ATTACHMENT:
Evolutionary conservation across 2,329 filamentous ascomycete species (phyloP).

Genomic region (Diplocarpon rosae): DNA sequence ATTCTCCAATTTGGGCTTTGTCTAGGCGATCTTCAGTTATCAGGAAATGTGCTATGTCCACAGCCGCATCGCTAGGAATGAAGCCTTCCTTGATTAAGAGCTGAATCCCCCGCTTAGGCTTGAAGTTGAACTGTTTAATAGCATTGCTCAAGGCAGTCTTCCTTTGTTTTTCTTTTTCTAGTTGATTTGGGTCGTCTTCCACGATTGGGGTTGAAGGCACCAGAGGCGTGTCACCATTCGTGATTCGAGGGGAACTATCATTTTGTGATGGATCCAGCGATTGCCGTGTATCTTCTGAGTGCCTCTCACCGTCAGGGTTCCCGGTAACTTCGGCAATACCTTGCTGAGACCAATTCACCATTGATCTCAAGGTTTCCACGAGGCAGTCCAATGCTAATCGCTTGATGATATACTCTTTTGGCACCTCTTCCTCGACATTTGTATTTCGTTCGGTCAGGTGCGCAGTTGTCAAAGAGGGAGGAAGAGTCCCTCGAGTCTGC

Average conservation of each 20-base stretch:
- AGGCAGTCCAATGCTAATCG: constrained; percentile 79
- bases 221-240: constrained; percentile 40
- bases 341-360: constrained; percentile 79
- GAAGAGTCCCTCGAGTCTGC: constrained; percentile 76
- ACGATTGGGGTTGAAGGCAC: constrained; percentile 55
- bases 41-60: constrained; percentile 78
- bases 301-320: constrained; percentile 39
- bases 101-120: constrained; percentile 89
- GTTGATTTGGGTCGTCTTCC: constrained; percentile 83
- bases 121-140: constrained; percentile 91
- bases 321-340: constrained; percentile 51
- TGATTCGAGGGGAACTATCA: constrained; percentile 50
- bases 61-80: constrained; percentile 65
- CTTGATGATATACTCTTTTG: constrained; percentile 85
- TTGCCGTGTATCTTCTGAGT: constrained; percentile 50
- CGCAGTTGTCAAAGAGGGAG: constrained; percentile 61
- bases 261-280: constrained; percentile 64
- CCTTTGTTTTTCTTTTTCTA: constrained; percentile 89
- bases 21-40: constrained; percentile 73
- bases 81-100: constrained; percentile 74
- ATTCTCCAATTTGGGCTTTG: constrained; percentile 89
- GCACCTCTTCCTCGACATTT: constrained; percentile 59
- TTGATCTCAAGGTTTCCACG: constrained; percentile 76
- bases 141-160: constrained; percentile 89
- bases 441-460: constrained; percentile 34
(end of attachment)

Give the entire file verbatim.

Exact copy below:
Evolutionary conservation across 2,329 filamentous ascomycete species (phyloP).

Genomic region (Diplocarpon rosae): DNA sequence ATTCTCCAATTTGGGCTTTGTCTAGGCGATCTTCAGTTATCAGGAAATGTGCTATGTCCACAGCCGCATCGCTAGGAATGAAGCCTTCCTTGATTAAGAGCTGAATCCCCCGCTTAGGCTTGAAGTTGAACTGTTTAATAGCATTGCTCAAGGCAGTCTTCCTTTGTTTTTCTTTTTCTAGTTGATTTGGGTCGTCTTCCACGATTGGGGTTGAAGGCACCAGAGGCGTGTCACCATTCGTGATTCGAGGGGAACTATCATTTTGTGATGGATCCAGCGATTGCCGTGTATCTTCTGAGTGCCTCTCACCGTCAGGGTTCCCGGTAACTTCGGCAATACCTTGCTGAGACCAATTCACCATTGATCTCAAGGTTTCCACGAGGCAGTCCAATGCTAATCGCTTGATGATATACTCTTTTGGCACCTCTTCCTCGACATTTGTATTTCGTTCGGTCAGGTGCGCAGTTGTCAAAGAGGGAGGAAGAGTCCCTCGAGTCTGC

Average conservation of each 20-base stretch:
- AGGCAGTCCAATGCTAATCG: constrained; percentile 79
- bases 221-240: constrained; percentile 40
- bases 341-360: constrained; percentile 79
- GAAGAGTCCCTCGAGTCTGC: constrained; percentile 76
- ACGATTGGGGTTGAAGGCAC: constrained; percentile 55
- bases 41-60: constrained; percentile 78
- bases 301-320: constrained; percentile 39
- bases 101-120: constrained; percentile 89
- GTTGATTTGGGTCGTCTTCC: constrained; percentile 83
- bases 121-140: constrained; percentile 91
- bases 321-340: constrained; percentile 51
- TGATTCGAGGGGAACTATCA: constrained; percentile 50
- bases 61-80: constrained; percentile 65
- CTTGATGATATACTCTTTTG: constrained; percentile 85
- TTGCCGTGTATCTTCTGAGT: constrained; percentile 50
- CGCAGTTGTCAAAGAGGGAG: constrained; percentile 61
- bases 261-280: constrained; percentile 64
- CCTTTGTTTTTCTTTTTCTA: constrained; percentile 89
- bases 21-40: constrained; percentile 73
- bases 81-100: constrained; percentile 74
- ATTCTCCAATTTGGGCTTTG: constrained; percentile 89
- GCACCTCTTCCTCGACATTT: constrained; percentile 59
- TTGATCTCAAGGTTTCCACG: constrained; percentile 76
- bases 141-160: constrained; percentile 89
- bases 441-460: constrained; percentile 34